Buyers Guide: Alfa Romeo 2600
Alfa Romeo introduced its 2600 model range at the 1962 Geneva Motor Show. The cars succeeded the popular 2000 series, and were offered as a four-door Berlina sedan, a two-door Sprint coupe, and an open two-door Spider.
Berlinas were designed and built in-house by Alfa, while Sprints were designed by Bertone but built by OSI, and Spiders were designed and built by Touring of Milan.
The 2600 utilizes a 2,584-cc aluminum inline-six cylinder engine with cast-iron liners, a cross-flow head and hemispherical combustion chambers. This was a departure from the iron-block four-cylinders used in the 2000, although the Giulietta series used an all-alloy four, which had been the norm in previous post-war Alfas. In the Berlina, the engine is fitted with two Solex carburetors to develop 130 horsepower, while Sprints and Spiders feature three carbs and put out 145 hp.
These engines are pretty robust, though many cars suffered from head gasket issues, which likely have been addressed in any car offered today, but make sure to ask the seller when looking. Also, the original Solex carbs proved problematic, particularly in the triple setup, but when properly rebuilt and synchronized they should be fine. Many cars have been converted to Webers. In the buying process, it will be a matter of originality vs. functionality, and while the switch back is easy enough for a good Alfa mechanic, it sure helps if the seller has held on to the Solexes.
All 2600s used a five-speed manual transmission with synchromesh on all gears, although in the Berlina a column shift was used instead of the floor-mounted gearshift found on the Sprints and Spiders.
Early cars feature front Girling disc brakes and rear drums, though eventually discs were made standard all around. Suspension is courtesy of front double A-arms with coil springs and a sway bar, and a solid rear axle with longitudinal radius arms and coil springs.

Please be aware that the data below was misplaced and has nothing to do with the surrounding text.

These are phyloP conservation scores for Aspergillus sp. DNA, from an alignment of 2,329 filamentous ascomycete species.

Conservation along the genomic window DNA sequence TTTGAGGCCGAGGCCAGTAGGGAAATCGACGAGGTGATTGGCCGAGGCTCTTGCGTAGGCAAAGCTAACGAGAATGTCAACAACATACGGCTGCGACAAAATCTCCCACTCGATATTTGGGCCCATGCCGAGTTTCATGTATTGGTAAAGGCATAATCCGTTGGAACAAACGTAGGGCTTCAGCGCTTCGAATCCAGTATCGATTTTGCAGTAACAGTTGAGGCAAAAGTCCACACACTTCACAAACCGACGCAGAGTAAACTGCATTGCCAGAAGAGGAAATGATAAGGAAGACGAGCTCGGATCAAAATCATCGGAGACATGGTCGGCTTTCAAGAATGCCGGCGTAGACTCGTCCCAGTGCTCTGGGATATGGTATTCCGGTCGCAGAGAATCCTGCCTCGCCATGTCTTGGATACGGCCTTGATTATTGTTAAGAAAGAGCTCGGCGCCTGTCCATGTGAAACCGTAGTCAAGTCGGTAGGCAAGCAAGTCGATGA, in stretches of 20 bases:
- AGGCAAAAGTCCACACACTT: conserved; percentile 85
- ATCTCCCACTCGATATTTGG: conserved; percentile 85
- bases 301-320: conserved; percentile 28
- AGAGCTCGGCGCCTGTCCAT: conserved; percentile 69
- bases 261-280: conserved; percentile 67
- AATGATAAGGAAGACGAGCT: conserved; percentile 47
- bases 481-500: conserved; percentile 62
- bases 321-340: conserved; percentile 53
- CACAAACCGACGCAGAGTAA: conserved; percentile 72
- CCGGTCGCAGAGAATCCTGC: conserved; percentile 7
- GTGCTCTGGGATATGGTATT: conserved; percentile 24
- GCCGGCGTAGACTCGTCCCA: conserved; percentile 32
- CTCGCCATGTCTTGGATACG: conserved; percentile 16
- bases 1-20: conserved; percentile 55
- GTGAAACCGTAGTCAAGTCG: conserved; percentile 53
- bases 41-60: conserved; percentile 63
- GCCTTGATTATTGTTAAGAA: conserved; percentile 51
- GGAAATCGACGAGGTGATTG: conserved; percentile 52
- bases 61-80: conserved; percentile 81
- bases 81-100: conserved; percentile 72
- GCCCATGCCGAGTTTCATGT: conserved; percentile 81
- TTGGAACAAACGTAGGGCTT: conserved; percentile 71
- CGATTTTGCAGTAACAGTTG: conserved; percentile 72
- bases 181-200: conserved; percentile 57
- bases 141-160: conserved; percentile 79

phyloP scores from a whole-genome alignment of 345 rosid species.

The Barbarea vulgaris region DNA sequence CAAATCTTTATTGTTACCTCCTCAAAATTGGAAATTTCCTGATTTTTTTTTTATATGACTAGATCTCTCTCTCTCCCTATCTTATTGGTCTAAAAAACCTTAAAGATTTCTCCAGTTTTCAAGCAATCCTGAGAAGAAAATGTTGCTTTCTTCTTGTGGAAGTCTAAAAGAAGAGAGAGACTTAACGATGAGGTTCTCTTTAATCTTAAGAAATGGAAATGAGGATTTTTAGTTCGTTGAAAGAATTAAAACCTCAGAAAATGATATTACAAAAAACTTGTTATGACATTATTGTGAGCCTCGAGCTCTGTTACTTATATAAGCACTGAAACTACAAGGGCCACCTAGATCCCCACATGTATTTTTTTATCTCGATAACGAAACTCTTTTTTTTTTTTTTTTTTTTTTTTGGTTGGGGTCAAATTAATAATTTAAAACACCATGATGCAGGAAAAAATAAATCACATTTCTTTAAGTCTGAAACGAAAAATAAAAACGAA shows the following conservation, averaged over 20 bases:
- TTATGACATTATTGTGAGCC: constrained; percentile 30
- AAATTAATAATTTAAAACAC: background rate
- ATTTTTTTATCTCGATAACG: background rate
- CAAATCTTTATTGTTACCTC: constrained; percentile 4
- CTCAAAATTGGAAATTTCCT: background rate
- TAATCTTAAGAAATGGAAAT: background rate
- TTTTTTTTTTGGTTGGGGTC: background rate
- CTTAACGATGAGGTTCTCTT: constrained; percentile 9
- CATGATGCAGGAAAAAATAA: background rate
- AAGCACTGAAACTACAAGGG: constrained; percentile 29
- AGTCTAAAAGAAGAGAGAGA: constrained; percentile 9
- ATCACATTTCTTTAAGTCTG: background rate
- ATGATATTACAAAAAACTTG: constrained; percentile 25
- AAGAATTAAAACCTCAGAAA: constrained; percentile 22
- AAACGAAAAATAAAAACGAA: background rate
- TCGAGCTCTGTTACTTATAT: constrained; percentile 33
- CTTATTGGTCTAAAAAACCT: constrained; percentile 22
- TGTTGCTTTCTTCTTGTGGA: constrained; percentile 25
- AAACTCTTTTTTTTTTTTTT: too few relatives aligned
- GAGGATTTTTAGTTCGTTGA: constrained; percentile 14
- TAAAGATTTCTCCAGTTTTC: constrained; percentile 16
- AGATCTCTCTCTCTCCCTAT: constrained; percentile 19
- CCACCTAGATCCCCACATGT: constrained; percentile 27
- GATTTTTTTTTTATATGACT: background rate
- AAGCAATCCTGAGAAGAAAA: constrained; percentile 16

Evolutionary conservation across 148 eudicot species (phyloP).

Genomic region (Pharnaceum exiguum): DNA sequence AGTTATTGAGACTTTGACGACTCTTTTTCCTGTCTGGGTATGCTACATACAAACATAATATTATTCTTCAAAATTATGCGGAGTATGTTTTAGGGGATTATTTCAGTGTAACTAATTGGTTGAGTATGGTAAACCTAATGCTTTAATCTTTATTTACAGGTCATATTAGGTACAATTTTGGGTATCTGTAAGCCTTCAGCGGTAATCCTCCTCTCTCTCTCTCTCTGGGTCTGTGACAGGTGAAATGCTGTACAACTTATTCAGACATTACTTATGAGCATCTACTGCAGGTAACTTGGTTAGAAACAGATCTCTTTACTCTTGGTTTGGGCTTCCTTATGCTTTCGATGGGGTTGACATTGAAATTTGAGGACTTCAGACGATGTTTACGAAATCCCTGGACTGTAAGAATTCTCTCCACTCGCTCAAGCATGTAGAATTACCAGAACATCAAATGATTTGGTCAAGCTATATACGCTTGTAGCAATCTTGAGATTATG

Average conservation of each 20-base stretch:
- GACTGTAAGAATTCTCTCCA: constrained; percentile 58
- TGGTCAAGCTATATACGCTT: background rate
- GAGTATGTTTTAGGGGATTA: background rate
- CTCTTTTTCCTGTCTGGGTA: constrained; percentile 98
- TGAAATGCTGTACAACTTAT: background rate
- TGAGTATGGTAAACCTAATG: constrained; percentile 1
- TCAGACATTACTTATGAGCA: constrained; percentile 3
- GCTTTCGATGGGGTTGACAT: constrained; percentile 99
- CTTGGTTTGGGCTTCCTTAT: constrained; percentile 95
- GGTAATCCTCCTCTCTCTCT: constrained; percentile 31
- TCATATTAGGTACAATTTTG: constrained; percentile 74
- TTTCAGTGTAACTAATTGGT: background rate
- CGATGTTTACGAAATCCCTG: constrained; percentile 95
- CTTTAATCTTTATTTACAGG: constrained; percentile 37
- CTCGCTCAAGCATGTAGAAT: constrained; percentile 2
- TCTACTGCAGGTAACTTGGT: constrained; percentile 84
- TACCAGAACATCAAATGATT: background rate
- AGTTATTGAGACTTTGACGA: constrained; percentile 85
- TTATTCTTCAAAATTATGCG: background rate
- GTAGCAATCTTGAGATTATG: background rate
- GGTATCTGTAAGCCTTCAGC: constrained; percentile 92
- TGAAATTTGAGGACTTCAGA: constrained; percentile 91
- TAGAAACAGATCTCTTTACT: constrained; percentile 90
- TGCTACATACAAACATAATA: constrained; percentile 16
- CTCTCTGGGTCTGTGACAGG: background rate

Sprints are perhaps the most versatile offering, as they feature seating for four in an attractive grand touring body, with amenities like available leather seating, electric windows, rear demister, and two-speed wipers — all of which can and do add to the car’s value against a bone stock example in similar condition.
Spiders are technically a 2+2 roadster, though the rear seats aren’t really functional for adults. The cars were a departure for Touring, as they were made of steel — like the Berlinas and Sprints — rather than aluminum. Steel, of course, is prone to rust, and Italian steel often seems especially plagued, so you want to make sure any car you’re considering hasn’t been invaded by the tin worm. This goes not only for body panels, but for the chassis, trunks and floors as well. You’ll also want to be on the lookout for poor repair jobs in these areas.
More than 11,000 2600 models were produced in all, with just over 100 Sprints special-bodied by Zagato — known as the 2600 SZ — and half as many Berlinas bodied by OSI as De Luxe models. In the scope of automobile production, that figure is a mere blip, so replacement parts can be difficult to source, with new old stock virtually unobtainable. Consider it exponentially more difficult to find body bits for the Zagato cars, where your best bet will be to have new parts fabricated, a costly endeavor.
While powerful enough — just — the six-cylinder is a bit heavy over the front wheels, which detracts from handling. This can be compensated for with aftermarket pieces if regular driving is in the cards; just make sure to hold on to everything you take off.
Today, the 2600 series is largely overshadowed by many of Alfa’s previous and subsequent offerings, but each variant offers its own unique charms, and the driving and ownership experience is pure Alfa Romeo.
As with any classic, a pre-purchase inspection from an experienced, reputable Alfa garage is a must. They’ll tell you all you need to know — and more — before you drop any cash on the 2600 of your dreams.
Before you begin the buying process, check out the Alfa Romeo Owners Club (aroc-usa.org). It’s a huge, passionate group that loves its cars, and you’ll find plenty of useful tips and advice there. They’ll also point you to that reputable local garage.
Finally, don’t pay too much. Really understand the condition of the car you’re interested in — and what costs await you after ownership — and then spend accordingly. The best place to check up on values is at Hagerty Valuation Tools, where you’ll find accurate, up-to-date pricing for all 2600 models in conditions ranging from truly rough to concours quality.
In short, do your homework, have fun during the purchasing process and then enjoy your Alfa.